Homozygous GRID2 missense mutation predicts a shift in the D-serine binding domain of GluD2 in a case with generalized brain atrophy and unusual clinical features

Zafar Ali, Shumaila Zulfiqar, Joakim Klar, Johan Wikström, Farid Ullah, Ayaz Khan, Uzma Abdullah, Shahid Baig, Niklas Dahl

Research output: Contribution to journalArticlepeer-review

18 Citations (Scopus)

Abstract

Background: Spinocerebellar ataxias comprise a large and heterogeneous group of disorders that may present with isolated ataxia, or ataxia in combination with other neurologic or non-neurologic symptoms. Monoallelic or biallelic GRID2 mutations were recently reported in rare cases with cerebellar syndrome and variable degree of ataxia, ocular symptoms, hypotonia and developmental delay. Case presentation: We report on a consanguineous family with autosomal recessive childhood onset of slowly progressive cerebellar ataxia and delayed psychomotor development in three siblings. MRI of an adult and affected family member revealed slightly widened cerebral and cerebellar sulci, suggesting generalized brain atrophy, and mild cerebellar atrophy. Using whole exome sequencing we identified a novel homozygous missense variant [c.2128C > T, p.(Arg710Trp)] in GRID2 that segregates with the disease. The missense variant is located in a conserved region encoding the extracellular serine-binding domain of the GluD2 protein and predicts a change in conformation of the protein. Conclusion: The widespread supratentorial brain abnormalities, absence of oculomotor symptoms, increased peripheral muscle tone and the novel missense mutation add to the clinical and genetic variability in GRID2 associated cerebellar syndrome. The neuroradiological findings in our family indicate a generalized neurodegenerative process to be taken into account in other families segregating complex clinical features and GRID2 mutations.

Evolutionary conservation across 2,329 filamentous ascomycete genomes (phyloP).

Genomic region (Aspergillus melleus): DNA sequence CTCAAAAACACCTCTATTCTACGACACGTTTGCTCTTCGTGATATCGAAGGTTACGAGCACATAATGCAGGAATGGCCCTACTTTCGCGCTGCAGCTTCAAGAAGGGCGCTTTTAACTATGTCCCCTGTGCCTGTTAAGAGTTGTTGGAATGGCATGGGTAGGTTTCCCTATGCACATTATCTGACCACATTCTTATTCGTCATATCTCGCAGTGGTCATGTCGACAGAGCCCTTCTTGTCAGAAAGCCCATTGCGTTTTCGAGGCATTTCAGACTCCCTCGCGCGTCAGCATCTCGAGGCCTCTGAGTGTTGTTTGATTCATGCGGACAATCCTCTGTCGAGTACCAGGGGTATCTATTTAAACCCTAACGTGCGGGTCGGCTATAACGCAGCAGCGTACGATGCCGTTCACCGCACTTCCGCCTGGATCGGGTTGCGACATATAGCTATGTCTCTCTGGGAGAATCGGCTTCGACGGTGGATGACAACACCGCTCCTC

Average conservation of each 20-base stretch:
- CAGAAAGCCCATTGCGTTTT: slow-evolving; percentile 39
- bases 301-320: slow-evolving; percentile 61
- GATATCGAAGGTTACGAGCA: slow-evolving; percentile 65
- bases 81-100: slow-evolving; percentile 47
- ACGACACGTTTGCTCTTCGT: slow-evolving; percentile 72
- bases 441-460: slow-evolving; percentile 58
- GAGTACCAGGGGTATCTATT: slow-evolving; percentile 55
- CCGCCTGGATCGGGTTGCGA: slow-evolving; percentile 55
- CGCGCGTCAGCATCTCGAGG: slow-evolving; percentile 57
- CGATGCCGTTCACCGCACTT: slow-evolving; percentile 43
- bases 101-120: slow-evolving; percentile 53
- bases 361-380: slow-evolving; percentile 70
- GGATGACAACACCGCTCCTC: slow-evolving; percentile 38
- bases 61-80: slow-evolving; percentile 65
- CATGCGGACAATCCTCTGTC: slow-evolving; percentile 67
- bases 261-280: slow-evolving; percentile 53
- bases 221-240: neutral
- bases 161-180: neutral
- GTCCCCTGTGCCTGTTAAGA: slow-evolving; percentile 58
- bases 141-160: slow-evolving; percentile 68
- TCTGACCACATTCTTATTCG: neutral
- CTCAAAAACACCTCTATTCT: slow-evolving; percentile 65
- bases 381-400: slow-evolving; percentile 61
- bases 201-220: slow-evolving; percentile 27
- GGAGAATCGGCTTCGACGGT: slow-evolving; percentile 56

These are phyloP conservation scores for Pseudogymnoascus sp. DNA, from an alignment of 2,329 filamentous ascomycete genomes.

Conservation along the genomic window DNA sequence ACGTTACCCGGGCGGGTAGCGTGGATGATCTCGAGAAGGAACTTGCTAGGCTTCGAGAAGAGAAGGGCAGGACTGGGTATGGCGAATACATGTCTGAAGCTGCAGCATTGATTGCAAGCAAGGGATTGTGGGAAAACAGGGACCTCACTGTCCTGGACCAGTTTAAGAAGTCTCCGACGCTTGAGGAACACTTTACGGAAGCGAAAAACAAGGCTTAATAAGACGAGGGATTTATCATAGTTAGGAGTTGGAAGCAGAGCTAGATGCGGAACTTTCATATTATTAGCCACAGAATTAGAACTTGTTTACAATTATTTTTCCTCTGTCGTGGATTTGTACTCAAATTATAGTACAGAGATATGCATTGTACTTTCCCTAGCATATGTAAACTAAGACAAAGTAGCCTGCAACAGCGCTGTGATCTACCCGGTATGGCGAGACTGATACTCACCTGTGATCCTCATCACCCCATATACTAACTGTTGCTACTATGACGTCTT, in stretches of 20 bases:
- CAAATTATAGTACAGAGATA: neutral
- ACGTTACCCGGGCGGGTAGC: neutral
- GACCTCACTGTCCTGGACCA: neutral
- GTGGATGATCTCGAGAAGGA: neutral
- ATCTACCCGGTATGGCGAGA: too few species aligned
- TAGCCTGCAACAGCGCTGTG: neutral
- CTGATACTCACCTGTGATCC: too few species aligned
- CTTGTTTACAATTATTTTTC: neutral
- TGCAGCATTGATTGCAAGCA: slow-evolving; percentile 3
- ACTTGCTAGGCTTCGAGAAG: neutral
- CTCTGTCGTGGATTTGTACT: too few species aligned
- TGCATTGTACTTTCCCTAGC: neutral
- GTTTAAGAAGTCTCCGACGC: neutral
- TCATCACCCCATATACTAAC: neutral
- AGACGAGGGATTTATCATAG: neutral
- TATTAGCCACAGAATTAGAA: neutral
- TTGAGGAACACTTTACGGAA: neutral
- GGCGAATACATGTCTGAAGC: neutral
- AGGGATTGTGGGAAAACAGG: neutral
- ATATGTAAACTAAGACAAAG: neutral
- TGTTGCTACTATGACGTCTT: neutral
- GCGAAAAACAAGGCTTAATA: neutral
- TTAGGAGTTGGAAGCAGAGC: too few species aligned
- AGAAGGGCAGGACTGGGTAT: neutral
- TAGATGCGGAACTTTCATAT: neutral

Original languageEnglish
Article number144
JournalBMC Medical Genetics
Volume18
Issue number1
DOIs
Publication statusPublished - 6 Dec 2017
Externally publishedYes

Keywords

  • 3D protein modeling
  • Cerebellar syndrome
  • Cerebral atrophy
  • Developmental delay
  • GRID2 gene
  • GluD2
  • Mutation
  • Whole exome sequencing

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